Integrated statistical analysis of three data sources for the detection of chemical fingerprint features that are simultaneously associated with bio-assay and transcriptomics data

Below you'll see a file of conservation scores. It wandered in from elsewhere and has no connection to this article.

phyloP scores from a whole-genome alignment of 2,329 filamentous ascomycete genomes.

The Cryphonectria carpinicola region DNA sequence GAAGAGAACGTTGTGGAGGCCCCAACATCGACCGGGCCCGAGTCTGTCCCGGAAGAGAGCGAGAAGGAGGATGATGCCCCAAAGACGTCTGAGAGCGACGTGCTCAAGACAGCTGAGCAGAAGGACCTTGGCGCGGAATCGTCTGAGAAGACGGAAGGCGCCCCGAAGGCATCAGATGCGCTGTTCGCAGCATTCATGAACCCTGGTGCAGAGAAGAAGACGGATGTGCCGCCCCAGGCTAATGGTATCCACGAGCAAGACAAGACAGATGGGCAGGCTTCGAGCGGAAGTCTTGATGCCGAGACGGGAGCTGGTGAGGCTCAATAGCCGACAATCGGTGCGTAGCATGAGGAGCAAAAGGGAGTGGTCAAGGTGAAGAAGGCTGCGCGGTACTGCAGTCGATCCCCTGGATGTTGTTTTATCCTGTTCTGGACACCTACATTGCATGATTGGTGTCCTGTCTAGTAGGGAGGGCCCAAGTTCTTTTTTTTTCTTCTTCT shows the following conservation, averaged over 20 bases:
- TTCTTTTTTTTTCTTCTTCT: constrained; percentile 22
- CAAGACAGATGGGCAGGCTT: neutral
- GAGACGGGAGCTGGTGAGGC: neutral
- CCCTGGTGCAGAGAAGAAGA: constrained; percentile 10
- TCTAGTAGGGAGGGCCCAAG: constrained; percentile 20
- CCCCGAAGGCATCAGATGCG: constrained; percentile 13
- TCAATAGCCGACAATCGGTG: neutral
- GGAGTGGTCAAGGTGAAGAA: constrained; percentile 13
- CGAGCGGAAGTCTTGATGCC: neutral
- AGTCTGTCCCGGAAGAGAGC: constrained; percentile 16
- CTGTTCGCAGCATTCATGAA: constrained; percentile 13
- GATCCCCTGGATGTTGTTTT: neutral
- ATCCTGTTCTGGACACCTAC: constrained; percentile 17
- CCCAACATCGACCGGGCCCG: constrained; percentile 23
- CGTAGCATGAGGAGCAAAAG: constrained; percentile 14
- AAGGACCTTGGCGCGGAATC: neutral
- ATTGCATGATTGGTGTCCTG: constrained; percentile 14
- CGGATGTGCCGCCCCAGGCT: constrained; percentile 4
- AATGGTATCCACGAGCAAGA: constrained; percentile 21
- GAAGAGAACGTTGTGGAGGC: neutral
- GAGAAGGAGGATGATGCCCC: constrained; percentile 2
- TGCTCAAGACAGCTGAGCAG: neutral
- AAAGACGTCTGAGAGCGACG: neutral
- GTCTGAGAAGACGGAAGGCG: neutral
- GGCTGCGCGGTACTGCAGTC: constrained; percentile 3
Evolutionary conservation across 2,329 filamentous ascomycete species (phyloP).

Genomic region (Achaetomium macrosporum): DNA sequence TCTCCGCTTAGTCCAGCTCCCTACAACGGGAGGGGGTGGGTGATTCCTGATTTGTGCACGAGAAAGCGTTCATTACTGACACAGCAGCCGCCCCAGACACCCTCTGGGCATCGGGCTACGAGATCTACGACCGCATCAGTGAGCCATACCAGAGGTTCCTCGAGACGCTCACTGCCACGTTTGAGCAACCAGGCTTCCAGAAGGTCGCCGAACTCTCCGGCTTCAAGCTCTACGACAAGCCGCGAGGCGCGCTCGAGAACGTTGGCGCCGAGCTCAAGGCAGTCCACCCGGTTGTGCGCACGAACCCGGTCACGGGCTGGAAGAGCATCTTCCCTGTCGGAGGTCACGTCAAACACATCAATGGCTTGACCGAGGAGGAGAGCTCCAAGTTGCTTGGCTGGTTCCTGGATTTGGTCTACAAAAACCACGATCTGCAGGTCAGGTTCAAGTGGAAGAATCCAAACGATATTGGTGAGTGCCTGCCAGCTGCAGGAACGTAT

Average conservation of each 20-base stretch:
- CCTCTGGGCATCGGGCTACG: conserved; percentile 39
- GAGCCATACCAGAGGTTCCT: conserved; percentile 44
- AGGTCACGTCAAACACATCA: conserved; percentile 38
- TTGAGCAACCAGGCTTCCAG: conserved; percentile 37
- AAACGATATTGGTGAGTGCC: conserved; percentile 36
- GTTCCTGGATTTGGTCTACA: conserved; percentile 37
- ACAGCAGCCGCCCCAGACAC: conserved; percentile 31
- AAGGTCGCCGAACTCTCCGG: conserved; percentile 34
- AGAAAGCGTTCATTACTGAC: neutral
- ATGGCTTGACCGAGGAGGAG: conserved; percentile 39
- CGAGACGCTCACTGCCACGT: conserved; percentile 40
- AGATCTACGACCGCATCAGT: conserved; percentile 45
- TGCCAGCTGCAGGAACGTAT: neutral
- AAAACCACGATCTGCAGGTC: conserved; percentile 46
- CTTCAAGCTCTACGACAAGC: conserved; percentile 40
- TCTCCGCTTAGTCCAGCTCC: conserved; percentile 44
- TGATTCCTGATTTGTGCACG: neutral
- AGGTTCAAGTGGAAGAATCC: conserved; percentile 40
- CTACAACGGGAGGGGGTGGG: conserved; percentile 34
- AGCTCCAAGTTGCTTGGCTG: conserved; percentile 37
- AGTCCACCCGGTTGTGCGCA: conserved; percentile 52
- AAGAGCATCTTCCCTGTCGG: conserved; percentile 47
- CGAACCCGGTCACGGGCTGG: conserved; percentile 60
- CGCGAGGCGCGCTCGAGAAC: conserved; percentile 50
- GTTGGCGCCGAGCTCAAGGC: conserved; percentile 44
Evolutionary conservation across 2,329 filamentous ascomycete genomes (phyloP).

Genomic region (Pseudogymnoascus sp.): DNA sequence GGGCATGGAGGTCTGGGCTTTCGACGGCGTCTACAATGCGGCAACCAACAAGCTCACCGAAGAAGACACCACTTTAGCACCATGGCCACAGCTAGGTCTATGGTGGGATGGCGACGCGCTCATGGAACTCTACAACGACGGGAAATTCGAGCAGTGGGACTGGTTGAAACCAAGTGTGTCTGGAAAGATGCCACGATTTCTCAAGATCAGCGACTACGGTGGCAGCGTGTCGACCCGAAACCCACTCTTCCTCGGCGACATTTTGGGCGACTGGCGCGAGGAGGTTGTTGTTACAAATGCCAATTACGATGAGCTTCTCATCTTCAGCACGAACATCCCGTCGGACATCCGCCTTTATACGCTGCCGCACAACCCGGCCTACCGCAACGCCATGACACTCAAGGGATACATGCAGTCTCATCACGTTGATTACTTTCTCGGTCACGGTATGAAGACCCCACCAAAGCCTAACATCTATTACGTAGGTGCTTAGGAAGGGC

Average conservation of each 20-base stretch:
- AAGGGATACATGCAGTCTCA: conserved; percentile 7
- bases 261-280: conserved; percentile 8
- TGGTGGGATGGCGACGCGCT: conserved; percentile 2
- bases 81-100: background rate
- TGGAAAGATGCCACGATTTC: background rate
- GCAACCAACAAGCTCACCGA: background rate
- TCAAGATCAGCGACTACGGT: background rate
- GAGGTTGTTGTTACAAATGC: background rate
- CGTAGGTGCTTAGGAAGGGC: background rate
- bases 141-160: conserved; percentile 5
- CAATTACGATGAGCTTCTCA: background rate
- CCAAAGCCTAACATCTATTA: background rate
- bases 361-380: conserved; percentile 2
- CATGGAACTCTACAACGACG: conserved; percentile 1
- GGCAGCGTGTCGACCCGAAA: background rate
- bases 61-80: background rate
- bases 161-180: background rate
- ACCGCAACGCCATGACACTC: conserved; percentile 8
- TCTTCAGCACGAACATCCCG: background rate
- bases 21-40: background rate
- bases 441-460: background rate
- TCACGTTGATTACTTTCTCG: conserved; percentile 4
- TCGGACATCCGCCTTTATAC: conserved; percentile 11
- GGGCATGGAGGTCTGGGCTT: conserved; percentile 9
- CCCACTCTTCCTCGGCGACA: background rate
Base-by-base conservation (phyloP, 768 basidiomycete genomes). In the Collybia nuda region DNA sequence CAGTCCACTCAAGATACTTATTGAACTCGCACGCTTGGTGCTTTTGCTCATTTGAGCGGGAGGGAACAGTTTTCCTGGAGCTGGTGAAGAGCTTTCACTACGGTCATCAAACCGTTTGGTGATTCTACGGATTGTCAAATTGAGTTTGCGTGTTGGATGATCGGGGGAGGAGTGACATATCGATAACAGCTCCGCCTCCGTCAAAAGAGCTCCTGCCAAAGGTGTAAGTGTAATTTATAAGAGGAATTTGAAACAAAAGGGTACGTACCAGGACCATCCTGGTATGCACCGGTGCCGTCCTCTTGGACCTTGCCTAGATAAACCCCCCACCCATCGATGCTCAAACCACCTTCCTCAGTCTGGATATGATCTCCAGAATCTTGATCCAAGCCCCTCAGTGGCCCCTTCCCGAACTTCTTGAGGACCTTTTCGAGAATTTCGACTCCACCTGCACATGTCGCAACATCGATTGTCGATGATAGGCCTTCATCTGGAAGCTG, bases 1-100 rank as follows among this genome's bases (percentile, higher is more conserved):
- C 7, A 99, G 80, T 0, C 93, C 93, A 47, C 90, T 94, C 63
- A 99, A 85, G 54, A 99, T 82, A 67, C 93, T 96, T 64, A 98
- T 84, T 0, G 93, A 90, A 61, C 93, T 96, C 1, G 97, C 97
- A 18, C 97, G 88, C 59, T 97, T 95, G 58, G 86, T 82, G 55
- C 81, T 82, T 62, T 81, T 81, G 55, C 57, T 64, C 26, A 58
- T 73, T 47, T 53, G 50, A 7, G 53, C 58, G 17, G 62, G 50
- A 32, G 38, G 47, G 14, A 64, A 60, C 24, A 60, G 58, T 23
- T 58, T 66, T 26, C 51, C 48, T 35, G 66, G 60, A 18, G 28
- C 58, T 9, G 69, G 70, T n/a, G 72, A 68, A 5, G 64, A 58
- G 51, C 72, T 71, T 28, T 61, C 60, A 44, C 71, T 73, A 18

In modern drug discovery pipelines, a multitude of data is collected, including three important data sources: (1) chemical properties of the compounds being investigated, (2) bio-assay data for targets of interest, and more recently (3) microarray gene expression data. The major objective is the identification of compound fingerprint features that are associated with bioassay outcomes and/or gene expression. A particular challenge is the integrated statistical analysis of these multiple data sources. Such integrated analysis can reveal patterns or features of interest that may not be detected when analyzing the data sources two-by-two. However, no established methods exist for this type of data integration. We investigated the applicability of both an existing and a novel statistical methodology for this purpose. With sparse Canonical Correlation Analysis (Witten & Tibshirani, 2009) we could identify sets of compound features and genes that are clustered together. When in addition we used the bio-assay data as a supervising variable, this allowed the identification within a single statistical framework of patterns of interest that were previously only detected in the combined interpretation of a series of statistical analyses of the data sets two-by-two. We have developed a new method that allows "boosting" p-values of the association between chemistry and bioassay data, by incorporating the gene expression data obtained on the same compounds. This increases the power for detecting compound fingerprint features that are associated with the bio-assay outcome for which the pathway goes through the transcriptomics.
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